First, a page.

The Mexican forces, under the direction of 33-year-old General Ignacio Zaragoza, managed to claim an unlikely victory. The French suffered 491 deaths while 89 Mexican soldiers lost their lives in the battle. Napoleon III eventually sent 30,000 more troops to Mexico to bolster the French invasion, which ultimately led to a French victory and installation of Maximilian I as Emperor of Mexico.
“The battle of Cinco de Mayo represented a victory for the Mexican army over what was considered the most important army in the world at that moment,” said Cabrera Geserick. “The French had to retreat, but unfortunately, they soon returned with a larger army, and imposed a new government in Mexico, a monarchy under the control of Emperor Maximilian I, an important member of the Austrian Habsburg house.”
Despite the eventual French victory in the war, the Battle of Puebla is seen as an important moment as it provided a national rallying point for Mexicans at the time and still represents a significant moment for Mexican communities in the U.S. and Mexico, specifically as it relates to defending Mexico from the imperialistic aggression of outside nations.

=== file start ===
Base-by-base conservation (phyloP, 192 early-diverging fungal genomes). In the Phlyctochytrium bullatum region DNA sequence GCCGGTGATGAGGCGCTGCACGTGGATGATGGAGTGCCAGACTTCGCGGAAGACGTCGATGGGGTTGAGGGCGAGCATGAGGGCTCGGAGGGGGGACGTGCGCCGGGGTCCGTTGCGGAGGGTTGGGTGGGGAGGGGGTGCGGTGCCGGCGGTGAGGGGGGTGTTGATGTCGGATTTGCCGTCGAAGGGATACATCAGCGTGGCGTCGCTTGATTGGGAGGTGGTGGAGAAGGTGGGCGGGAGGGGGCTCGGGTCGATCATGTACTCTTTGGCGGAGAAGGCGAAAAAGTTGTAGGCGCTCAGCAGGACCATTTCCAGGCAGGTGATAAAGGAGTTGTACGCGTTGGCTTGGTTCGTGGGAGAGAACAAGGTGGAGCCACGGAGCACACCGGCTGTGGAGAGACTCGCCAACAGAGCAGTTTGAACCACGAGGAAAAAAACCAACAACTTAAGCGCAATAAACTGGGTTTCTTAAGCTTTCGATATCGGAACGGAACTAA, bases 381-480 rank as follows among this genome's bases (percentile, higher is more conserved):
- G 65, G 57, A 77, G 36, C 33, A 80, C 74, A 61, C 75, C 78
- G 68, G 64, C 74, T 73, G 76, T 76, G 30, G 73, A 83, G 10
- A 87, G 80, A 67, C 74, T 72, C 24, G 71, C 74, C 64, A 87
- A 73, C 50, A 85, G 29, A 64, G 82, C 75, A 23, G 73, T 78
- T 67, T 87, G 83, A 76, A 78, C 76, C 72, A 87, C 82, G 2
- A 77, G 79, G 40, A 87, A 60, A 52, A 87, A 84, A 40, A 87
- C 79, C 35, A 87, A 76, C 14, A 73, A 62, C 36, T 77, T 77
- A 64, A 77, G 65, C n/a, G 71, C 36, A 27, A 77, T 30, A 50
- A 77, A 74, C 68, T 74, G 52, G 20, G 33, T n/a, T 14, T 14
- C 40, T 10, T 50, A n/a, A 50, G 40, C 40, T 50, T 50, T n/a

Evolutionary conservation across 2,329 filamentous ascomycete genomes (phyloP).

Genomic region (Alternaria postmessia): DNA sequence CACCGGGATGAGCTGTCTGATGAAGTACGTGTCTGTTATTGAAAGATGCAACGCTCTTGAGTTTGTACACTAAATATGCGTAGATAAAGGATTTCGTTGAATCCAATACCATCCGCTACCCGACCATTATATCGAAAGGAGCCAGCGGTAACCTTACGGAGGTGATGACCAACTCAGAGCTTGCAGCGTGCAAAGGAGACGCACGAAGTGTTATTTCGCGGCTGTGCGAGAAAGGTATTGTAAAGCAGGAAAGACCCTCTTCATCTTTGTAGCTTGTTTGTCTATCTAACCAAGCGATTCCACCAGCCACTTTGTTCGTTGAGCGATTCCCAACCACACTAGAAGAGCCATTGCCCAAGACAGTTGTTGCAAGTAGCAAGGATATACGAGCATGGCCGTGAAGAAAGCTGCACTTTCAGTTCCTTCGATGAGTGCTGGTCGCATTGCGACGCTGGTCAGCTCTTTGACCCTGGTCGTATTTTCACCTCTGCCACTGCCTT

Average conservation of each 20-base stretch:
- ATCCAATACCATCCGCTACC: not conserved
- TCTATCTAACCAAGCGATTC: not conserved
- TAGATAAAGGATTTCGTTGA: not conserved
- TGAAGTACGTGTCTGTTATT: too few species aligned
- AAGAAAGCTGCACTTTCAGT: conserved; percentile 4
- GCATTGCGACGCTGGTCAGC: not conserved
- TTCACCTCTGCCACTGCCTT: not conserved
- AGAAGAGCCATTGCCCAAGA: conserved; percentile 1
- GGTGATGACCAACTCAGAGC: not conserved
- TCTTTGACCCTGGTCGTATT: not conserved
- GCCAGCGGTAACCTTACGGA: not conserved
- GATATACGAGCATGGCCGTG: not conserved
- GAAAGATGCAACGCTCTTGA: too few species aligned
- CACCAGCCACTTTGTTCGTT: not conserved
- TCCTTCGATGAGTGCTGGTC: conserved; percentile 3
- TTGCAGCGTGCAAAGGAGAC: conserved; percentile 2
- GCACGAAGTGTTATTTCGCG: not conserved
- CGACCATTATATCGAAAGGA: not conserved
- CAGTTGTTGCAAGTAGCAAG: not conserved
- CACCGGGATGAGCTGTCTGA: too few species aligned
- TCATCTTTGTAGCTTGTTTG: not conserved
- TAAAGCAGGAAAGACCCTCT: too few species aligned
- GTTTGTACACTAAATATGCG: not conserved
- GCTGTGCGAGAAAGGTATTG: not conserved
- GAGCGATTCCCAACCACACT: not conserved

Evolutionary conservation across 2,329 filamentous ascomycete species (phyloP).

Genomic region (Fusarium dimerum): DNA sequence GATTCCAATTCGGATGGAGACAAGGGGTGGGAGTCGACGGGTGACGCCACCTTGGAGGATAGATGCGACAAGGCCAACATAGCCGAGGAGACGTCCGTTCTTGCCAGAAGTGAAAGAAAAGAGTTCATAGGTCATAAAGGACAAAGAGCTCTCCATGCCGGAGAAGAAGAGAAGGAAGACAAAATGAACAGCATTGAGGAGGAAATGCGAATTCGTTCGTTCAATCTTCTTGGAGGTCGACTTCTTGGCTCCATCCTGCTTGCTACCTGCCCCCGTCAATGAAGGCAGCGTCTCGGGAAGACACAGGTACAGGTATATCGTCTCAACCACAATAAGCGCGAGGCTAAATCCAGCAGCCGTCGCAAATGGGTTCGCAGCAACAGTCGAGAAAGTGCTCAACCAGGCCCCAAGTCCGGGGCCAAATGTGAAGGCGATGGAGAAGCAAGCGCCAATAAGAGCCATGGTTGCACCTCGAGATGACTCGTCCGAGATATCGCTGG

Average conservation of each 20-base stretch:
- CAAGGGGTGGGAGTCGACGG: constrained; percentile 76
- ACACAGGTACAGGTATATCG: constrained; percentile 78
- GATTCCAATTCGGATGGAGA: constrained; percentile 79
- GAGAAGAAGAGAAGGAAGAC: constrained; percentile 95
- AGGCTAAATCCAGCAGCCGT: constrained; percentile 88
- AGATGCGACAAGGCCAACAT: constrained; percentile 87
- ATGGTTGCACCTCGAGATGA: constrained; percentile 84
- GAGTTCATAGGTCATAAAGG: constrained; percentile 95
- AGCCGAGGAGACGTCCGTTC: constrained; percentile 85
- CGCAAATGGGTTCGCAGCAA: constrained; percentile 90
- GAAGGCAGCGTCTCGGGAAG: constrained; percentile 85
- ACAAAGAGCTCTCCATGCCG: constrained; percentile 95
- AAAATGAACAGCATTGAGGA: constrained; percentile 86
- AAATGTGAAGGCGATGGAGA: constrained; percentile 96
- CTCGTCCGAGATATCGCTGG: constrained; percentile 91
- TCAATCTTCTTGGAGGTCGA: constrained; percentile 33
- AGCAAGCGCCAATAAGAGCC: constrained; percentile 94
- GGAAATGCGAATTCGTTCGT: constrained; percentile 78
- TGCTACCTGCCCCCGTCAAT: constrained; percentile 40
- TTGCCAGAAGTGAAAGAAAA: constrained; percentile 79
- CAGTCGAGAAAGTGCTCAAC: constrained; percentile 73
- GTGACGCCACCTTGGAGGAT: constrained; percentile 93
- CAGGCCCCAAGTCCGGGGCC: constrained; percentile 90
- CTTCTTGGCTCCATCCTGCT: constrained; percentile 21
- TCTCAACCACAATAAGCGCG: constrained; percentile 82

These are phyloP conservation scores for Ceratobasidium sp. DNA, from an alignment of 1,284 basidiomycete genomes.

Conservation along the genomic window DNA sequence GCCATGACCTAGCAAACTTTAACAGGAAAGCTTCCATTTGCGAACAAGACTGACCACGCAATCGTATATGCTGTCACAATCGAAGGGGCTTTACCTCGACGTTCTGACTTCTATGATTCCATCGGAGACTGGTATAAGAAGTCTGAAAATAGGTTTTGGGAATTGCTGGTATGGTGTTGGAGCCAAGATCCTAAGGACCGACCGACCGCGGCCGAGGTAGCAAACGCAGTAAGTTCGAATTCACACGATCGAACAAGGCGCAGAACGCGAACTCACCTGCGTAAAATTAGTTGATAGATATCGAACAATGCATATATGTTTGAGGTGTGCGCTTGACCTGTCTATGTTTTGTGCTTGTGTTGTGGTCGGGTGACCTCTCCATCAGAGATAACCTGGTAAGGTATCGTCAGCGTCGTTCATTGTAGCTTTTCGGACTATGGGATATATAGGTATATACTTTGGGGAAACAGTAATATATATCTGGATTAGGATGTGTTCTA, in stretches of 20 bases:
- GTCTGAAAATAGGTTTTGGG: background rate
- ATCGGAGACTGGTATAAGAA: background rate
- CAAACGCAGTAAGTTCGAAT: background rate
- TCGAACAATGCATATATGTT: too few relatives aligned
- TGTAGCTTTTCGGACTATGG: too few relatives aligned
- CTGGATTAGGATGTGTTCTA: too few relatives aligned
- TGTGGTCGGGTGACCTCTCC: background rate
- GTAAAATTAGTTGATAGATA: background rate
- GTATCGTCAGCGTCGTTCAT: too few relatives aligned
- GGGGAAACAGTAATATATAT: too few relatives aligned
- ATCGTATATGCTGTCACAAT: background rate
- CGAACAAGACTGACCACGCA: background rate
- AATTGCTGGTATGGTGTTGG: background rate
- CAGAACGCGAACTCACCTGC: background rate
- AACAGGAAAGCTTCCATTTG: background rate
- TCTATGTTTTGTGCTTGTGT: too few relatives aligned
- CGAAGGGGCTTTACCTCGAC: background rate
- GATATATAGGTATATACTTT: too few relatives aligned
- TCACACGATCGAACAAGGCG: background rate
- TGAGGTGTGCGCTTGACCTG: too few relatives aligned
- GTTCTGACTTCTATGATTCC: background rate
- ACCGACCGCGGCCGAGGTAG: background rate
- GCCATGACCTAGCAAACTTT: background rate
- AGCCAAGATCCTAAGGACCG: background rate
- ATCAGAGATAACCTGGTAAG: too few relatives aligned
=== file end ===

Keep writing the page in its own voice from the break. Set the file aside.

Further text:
In Mexico, Cinco de Mayo is national holiday, but it is most heavily celebrated in Puebla. Unlike the celebrations that take place in the U.S., however, Mexican Cinco de Mayo festivities hearken back to the original battle that inspired the holiday.
“Cinco de Mayo is celebrated in Mexico, and May 5 is a paid holiday,” said Cabrera Geserick. “Even so, commemorations are not as wide and popular as in the U.S. The most important celebrations happen in Puebla itself, where there is a large parade that includes schools, floats, marching bands, and members of indigenous groups and the army. The presence of an important representative of the government is expected, and often the President of Mexico attends the celebrations.”
“Other than the parade, you can witness a reenactment of the battle of 1862 outside of Puebla, but the rest of the country usually does not prepare any large commemorations. There may be small commemorations in certain schools across the country, but they are organized only for internal purposes.”
In the U.S., Cinco de Mayo has been celebrated since the late 1800s. It was likely first observed by Mexican families that chose to stay on their lands in what is now the Southwestern U.S. Since then, “several factors, like the Bracero Program during WWI and WWII, and the social disruption produced by the Mexican Revolution, Cinco de Mayo survived as a traditional holiday that served to connect people with Mexican heritage,” said Cabrera Geserick.